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You Think The Labor Market Is Hot? Think Again

You Think The Labor Market Is Hot? Think Again

The labor market holds the key to the Fed stance in 2023

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The Labor Market Holds The Key

Especially at turning points, looking beyond the main headlines in macro data can make the difference in understanding where do we really stand in the macro cycle.

The last US payroll report was tagged as very strong - but if you look deeper you realize the current state of the US labor market is far from ‘‘hot’’.

Job creation is clearly trending down, alternative real-time and forward-looking labor market indicators point to a sharp deterioration ahead and statistical inconsistencies are artificially boosting non-farm payrolls to the point the US government reached out to ask if I could help them look into it.

The labor market holds the key to the Fed reaction function in 2023, and hence it will be a crucial driver of asset classes performance - calling it right can make the difference for portfolios next year.

In this article, we will:

  • Dissect the latest labor market report, starting from a deep look into the BLS official data and moving into alternative real-time and forward-looking job market indicators to grasp where do we really stand;

  • Assess what that implies for the Fed policy and portfolios in early 2023.

The Devil Is In The Details

The labor market is much less hot than you think.

Let’s get one thing straight though: we are not in a recession yet.
Job losses aren’t here, and nominal wages are still growing at a robust pace.
But the labor market is clearly deteriorating fast: its current state is far from the ‘‘very tight’’ definitions we often hear, and looking forward it might get real ugly.

Let’s start from a thorough assessment of the official Bureau of Labor Statistics (BLS) latest data on the Non-Farm Payrolls (NFP) released on Friday.

#1: The NFP Report: Doing Okaysh, But…

Non-Farm Payrolls beat expectations, we had small net positive revisions and nominal wage growth surprised on the upside - it must be hot, right?

I can definitely agree that US wage growth remains way too strong to be achieve 2% inflation - right now, it’s rather consistent with 4.0-4.5% core CPI.
But nominal wages are possibly the most lagging macro cycle indicator of them all.

For them to drop, you need: forward-looking growth down, activity down, companies cutting discretionary spending, consumption down, companies cutting capex and excess labor, activity down further, companies cutting core labor…and finally you’ll see nominal wages trending down as demand/supply in the job market rebalances.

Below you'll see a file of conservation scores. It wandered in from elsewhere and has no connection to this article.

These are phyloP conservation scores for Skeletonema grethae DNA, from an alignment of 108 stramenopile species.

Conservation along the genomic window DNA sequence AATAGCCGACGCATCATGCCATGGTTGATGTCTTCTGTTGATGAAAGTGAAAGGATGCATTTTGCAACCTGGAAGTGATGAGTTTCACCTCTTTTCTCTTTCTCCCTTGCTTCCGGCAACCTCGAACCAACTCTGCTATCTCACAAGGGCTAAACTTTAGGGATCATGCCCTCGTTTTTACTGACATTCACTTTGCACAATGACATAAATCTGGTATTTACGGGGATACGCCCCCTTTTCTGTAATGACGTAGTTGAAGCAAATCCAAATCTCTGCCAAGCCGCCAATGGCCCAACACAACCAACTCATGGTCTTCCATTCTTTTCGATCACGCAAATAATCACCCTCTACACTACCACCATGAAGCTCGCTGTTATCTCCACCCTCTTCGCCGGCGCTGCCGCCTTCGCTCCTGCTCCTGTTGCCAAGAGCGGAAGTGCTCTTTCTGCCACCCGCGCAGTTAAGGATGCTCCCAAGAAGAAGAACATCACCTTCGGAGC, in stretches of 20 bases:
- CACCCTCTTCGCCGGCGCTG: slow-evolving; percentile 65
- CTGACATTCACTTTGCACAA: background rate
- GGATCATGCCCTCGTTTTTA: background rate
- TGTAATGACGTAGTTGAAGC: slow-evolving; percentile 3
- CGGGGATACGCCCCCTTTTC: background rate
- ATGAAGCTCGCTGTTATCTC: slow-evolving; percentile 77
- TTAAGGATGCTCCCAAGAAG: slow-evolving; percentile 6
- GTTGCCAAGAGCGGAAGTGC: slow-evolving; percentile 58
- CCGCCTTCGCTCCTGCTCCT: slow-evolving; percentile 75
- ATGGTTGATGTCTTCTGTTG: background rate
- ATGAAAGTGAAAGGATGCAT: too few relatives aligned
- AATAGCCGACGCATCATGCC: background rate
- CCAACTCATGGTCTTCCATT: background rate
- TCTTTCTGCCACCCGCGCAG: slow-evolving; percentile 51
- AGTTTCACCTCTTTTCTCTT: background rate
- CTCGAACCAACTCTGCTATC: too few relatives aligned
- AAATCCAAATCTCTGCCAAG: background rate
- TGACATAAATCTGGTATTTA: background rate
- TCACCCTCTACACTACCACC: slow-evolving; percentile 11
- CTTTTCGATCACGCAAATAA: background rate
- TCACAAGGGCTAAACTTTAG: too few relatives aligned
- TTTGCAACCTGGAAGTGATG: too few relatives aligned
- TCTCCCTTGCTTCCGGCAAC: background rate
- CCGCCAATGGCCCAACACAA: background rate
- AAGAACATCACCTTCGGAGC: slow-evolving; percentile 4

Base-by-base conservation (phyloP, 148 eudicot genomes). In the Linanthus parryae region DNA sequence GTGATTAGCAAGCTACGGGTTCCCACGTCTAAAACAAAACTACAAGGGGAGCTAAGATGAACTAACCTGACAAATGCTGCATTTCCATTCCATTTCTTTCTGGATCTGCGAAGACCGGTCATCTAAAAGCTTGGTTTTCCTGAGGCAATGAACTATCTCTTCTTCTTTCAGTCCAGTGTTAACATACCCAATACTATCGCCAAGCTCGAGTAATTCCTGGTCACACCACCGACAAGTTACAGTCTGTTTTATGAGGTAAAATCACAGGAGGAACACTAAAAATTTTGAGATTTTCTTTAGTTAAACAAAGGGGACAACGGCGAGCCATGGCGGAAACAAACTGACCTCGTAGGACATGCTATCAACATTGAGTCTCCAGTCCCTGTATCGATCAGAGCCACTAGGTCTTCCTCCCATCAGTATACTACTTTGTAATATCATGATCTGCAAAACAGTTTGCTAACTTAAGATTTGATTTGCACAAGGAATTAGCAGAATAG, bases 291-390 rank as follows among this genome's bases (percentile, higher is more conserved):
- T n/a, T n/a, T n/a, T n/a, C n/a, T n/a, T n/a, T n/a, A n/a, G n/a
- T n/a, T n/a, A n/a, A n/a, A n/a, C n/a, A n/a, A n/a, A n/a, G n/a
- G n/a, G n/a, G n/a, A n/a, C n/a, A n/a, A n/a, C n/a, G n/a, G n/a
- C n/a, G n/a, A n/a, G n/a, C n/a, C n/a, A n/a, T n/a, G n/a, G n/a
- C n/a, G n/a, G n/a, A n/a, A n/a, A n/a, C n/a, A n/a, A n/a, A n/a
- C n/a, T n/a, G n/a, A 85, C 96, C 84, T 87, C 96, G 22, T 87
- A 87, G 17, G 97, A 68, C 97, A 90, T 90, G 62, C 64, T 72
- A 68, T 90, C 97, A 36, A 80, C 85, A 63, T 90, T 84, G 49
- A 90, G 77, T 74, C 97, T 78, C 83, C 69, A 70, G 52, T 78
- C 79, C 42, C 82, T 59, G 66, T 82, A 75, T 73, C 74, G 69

And on top of it, one reason why nominal wages might remain strong is a stubbornly low participation rate: and while it’s true that less supply of labor coming back online means more wage bargaining power, it also means less people are actively contributing to economic growth.

Focusing on the momentum of job creation and where these jobs are actually created tends to be a more useful forward-looking macro exercise than focusing on wages.

The 3-month moving average of US NFPs is clearly trending down and in November the BLS reported most jobs were created in leisure&hospitality, education, healthcare and government.
Accommodation and food services are still playing catch-up with the pandemic disruptions, and job creation in the government/education sectors are not necessarily a sign of strong economic activity.

The fact that economic-sensitive sectors like retail trade, transportation, manufacturing and some areas of housing-related jobs are all showing weakness is very telling - they move first, and they are clearly showing the direction ahead.

Now, the elephant in the room: there are some material methodological and statistical issues with the current BLS establishment survey, and hence the NFP numbers might well be…almost totally off.

Let’s see why.

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#2: The Household Survey vs The BLS Establishment Report

A statistically significant survey requires a very large amount of respondents.

Well, the last NFP Establishment survey got the lowest response (49%) in 20 years.
Luckily, we can benchmark the NFP survey with another regular job market gauge which is the Household survey.

There are three main differences between the two surveys: